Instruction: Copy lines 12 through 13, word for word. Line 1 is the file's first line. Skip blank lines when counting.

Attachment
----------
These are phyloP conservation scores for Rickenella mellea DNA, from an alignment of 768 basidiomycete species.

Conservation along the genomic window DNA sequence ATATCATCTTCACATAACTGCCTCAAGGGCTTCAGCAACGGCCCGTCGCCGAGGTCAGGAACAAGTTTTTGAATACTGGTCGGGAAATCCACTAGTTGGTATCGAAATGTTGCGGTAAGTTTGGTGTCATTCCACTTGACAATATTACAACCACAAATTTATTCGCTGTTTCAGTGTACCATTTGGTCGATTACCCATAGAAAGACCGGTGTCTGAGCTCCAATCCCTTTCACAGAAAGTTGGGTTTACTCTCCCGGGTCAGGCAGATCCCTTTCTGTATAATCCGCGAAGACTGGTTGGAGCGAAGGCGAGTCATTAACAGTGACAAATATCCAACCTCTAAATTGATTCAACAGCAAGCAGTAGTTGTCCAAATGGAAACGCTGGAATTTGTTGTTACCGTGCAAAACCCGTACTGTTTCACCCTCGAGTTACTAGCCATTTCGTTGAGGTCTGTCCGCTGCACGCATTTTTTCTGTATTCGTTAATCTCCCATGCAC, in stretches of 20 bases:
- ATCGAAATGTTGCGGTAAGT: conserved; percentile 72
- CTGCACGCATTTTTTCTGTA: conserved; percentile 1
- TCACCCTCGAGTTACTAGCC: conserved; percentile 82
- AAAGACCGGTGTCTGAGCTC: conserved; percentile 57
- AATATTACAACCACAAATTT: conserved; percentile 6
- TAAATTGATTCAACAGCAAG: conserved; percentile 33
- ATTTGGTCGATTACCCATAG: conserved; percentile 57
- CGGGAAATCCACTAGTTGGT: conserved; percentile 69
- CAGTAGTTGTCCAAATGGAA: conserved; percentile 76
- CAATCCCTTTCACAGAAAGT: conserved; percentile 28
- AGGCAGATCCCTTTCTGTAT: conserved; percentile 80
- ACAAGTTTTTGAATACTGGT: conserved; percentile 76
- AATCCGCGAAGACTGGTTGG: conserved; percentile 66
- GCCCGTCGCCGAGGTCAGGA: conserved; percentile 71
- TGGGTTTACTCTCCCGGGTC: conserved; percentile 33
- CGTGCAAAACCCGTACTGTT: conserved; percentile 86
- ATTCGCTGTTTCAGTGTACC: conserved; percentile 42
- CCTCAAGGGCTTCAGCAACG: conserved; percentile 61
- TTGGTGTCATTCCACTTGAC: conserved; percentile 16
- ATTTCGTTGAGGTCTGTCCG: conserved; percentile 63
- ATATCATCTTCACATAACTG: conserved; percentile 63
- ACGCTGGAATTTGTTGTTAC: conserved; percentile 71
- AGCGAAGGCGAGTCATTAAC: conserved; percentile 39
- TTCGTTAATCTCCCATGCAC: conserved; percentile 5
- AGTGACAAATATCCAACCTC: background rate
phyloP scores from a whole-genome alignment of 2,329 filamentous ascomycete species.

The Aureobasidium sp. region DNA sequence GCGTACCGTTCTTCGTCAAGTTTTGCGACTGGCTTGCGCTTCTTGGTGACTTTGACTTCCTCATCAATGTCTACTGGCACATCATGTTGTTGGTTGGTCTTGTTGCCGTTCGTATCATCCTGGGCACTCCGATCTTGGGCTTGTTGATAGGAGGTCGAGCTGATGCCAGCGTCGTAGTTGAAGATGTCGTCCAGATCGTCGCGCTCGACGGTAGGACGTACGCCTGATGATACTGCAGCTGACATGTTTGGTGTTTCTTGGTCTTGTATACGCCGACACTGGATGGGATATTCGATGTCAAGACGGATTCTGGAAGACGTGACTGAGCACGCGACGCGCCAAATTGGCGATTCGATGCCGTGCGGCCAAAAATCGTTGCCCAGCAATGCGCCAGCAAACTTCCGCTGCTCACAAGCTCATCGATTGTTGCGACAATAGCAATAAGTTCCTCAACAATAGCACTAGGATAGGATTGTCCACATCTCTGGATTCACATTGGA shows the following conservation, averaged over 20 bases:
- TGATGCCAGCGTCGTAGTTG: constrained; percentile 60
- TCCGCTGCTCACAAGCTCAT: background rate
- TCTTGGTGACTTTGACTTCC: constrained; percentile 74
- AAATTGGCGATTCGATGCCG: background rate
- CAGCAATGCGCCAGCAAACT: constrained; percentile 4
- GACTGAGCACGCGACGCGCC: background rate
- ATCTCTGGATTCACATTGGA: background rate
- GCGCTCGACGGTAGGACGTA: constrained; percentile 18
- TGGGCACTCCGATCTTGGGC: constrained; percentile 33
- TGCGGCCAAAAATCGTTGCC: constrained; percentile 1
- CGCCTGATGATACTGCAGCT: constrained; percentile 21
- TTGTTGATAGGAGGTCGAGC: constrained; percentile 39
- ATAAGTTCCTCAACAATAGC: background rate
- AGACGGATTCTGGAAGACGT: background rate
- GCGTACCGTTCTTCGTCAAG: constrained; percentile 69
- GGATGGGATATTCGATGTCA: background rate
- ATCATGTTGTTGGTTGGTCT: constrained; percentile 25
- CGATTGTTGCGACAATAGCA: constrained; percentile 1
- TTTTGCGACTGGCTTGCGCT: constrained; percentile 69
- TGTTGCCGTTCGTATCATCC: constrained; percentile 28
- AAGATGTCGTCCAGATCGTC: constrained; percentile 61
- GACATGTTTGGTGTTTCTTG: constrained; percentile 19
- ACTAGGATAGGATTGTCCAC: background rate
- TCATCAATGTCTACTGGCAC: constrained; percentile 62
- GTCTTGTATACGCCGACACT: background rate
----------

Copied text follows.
- CAATCCCTTTCACAGAAAGT: conserved; percentile 28
- AGGCAGATCCCTTTCTGTAT: conserved; percentile 80